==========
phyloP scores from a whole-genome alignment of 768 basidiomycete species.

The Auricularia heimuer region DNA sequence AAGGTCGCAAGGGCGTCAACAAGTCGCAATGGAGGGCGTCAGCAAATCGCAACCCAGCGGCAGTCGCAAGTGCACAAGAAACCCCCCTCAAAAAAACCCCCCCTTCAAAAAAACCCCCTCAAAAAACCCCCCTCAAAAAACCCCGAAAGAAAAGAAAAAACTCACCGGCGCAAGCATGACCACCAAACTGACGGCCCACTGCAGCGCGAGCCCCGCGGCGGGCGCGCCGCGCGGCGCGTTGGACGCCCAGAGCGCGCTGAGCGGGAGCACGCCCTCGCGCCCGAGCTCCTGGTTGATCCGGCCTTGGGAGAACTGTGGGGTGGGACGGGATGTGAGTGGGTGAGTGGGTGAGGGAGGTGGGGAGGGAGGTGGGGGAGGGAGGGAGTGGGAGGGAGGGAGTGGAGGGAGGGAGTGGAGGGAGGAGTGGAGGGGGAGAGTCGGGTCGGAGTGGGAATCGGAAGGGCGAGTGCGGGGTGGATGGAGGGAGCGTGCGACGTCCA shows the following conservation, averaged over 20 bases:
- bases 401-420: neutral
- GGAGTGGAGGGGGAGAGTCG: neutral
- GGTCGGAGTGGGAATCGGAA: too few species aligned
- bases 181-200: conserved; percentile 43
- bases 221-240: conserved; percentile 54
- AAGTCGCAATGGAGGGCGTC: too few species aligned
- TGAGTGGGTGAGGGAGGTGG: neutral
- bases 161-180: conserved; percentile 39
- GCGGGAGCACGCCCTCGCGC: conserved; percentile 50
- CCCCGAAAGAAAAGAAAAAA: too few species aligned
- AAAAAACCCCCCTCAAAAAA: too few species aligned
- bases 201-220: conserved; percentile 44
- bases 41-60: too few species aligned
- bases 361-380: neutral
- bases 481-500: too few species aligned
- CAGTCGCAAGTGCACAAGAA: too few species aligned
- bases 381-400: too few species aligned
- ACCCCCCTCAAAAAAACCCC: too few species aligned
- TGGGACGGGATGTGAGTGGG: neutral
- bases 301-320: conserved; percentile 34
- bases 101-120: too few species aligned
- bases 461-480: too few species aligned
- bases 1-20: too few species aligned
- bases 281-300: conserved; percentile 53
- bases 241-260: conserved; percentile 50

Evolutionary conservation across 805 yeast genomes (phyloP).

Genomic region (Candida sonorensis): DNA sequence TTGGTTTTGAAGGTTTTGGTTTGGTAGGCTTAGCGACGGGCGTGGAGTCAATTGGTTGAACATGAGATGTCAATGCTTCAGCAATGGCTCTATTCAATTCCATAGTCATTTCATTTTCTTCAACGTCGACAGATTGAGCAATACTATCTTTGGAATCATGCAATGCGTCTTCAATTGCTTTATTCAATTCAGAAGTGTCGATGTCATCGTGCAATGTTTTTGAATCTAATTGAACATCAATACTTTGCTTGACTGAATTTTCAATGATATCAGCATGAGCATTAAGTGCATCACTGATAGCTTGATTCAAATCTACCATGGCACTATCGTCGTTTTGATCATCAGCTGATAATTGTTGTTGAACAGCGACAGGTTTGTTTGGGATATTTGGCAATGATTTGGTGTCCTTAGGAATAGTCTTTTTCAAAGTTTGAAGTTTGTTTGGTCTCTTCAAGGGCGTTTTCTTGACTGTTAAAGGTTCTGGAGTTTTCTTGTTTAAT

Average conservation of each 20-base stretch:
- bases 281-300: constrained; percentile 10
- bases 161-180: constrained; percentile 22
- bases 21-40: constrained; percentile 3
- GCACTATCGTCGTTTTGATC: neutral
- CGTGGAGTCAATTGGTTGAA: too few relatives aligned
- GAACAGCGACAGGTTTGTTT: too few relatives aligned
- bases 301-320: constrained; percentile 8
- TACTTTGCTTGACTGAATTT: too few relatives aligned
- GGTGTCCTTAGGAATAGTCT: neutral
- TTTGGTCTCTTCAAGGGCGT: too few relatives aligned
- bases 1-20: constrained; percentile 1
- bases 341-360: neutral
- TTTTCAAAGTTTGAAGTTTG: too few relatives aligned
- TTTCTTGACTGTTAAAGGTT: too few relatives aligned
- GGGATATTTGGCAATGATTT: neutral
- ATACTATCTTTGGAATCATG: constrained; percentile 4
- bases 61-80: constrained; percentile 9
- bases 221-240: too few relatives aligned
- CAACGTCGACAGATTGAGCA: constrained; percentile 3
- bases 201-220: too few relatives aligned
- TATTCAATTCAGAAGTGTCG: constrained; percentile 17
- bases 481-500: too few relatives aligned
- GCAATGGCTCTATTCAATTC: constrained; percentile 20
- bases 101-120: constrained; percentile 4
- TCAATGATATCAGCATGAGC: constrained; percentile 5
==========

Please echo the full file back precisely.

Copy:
phyloP scores from a whole-genome alignment of 768 basidiomycete species.

The Auricularia heimuer region DNA sequence AAGGTCGCAAGGGCGTCAACAAGTCGCAATGGAGGGCGTCAGCAAATCGCAACCCAGCGGCAGTCGCAAGTGCACAAGAAACCCCCCTCAAAAAAACCCCCCCTTCAAAAAAACCCCCTCAAAAAACCCCCCTCAAAAAACCCCGAAAGAAAAGAAAAAACTCACCGGCGCAAGCATGACCACCAAACTGACGGCCCACTGCAGCGCGAGCCCCGCGGCGGGCGCGCCGCGCGGCGCGTTGGACGCCCAGAGCGCGCTGAGCGGGAGCACGCCCTCGCGCCCGAGCTCCTGGTTGATCCGGCCTTGGGAGAACTGTGGGGTGGGACGGGATGTGAGTGGGTGAGTGGGTGAGGGAGGTGGGGAGGGAGGTGGGGGAGGGAGGGAGTGGGAGGGAGGGAGTGGAGGGAGGGAGTGGAGGGAGGAGTGGAGGGGGAGAGTCGGGTCGGAGTGGGAATCGGAAGGGCGAGTGCGGGGTGGATGGAGGGAGCGTGCGACGTCCA shows the following conservation, averaged over 20 bases:
- bases 401-420: neutral
- GGAGTGGAGGGGGAGAGTCG: neutral
- GGTCGGAGTGGGAATCGGAA: too few species aligned
- bases 181-200: conserved; percentile 43
- bases 221-240: conserved; percentile 54
- AAGTCGCAATGGAGGGCGTC: too few species aligned
- TGAGTGGGTGAGGGAGGTGG: neutral
- bases 161-180: conserved; percentile 39
- GCGGGAGCACGCCCTCGCGC: conserved; percentile 50
- CCCCGAAAGAAAAGAAAAAA: too few species aligned
- AAAAAACCCCCCTCAAAAAA: too few species aligned
- bases 201-220: conserved; percentile 44
- bases 41-60: too few species aligned
- bases 361-380: neutral
- bases 481-500: too few species aligned
- CAGTCGCAAGTGCACAAGAA: too few species aligned
- bases 381-400: too few species aligned
- ACCCCCCTCAAAAAAACCCC: too few species aligned
- TGGGACGGGATGTGAGTGGG: neutral
- bases 301-320: conserved; percentile 34
- bases 101-120: too few species aligned
- bases 461-480: too few species aligned
- bases 1-20: too few species aligned
- bases 281-300: conserved; percentile 53
- bases 241-260: conserved; percentile 50

Evolutionary conservation across 805 yeast genomes (phyloP).

Genomic region (Candida sonorensis): DNA sequence TTGGTTTTGAAGGTTTTGGTTTGGTAGGCTTAGCGACGGGCGTGGAGTCAATTGGTTGAACATGAGATGTCAATGCTTCAGCAATGGCTCTATTCAATTCCATAGTCATTTCATTTTCTTCAACGTCGACAGATTGAGCAATACTATCTTTGGAATCATGCAATGCGTCTTCAATTGCTTTATTCAATTCAGAAGTGTCGATGTCATCGTGCAATGTTTTTGAATCTAATTGAACATCAATACTTTGCTTGACTGAATTTTCAATGATATCAGCATGAGCATTAAGTGCATCACTGATAGCTTGATTCAAATCTACCATGGCACTATCGTCGTTTTGATCATCAGCTGATAATTGTTGTTGAACAGCGACAGGTTTGTTTGGGATATTTGGCAATGATTTGGTGTCCTTAGGAATAGTCTTTTTCAAAGTTTGAAGTTTGTTTGGTCTCTTCAAGGGCGTTTTCTTGACTGTTAAAGGTTCTGGAGTTTTCTTGTTTAAT

Average conservation of each 20-base stretch:
- bases 281-300: constrained; percentile 10
- bases 161-180: constrained; percentile 22
- bases 21-40: constrained; percentile 3
- GCACTATCGTCGTTTTGATC: neutral
- CGTGGAGTCAATTGGTTGAA: too few relatives aligned
- GAACAGCGACAGGTTTGTTT: too few relatives aligned
- bases 301-320: constrained; percentile 8
- TACTTTGCTTGACTGAATTT: too few relatives aligned
- GGTGTCCTTAGGAATAGTCT: neutral
- TTTGGTCTCTTCAAGGGCGT: too few relatives aligned
- bases 1-20: constrained; percentile 1
- bases 341-360: neutral
- TTTTCAAAGTTTGAAGTTTG: too few relatives aligned
- TTTCTTGACTGTTAAAGGTT: too few relatives aligned
- GGGATATTTGGCAATGATTT: neutral
- ATACTATCTTTGGAATCATG: constrained; percentile 4
- bases 61-80: constrained; percentile 9
- bases 221-240: too few relatives aligned
- CAACGTCGACAGATTGAGCA: constrained; percentile 3
- bases 201-220: too few relatives aligned
- TATTCAATTCAGAAGTGTCG: constrained; percentile 17
- bases 481-500: too few relatives aligned
- GCAATGGCTCTATTCAATTC: constrained; percentile 20
- bases 101-120: constrained; percentile 4
- TCAATGATATCAGCATGAGC: constrained; percentile 5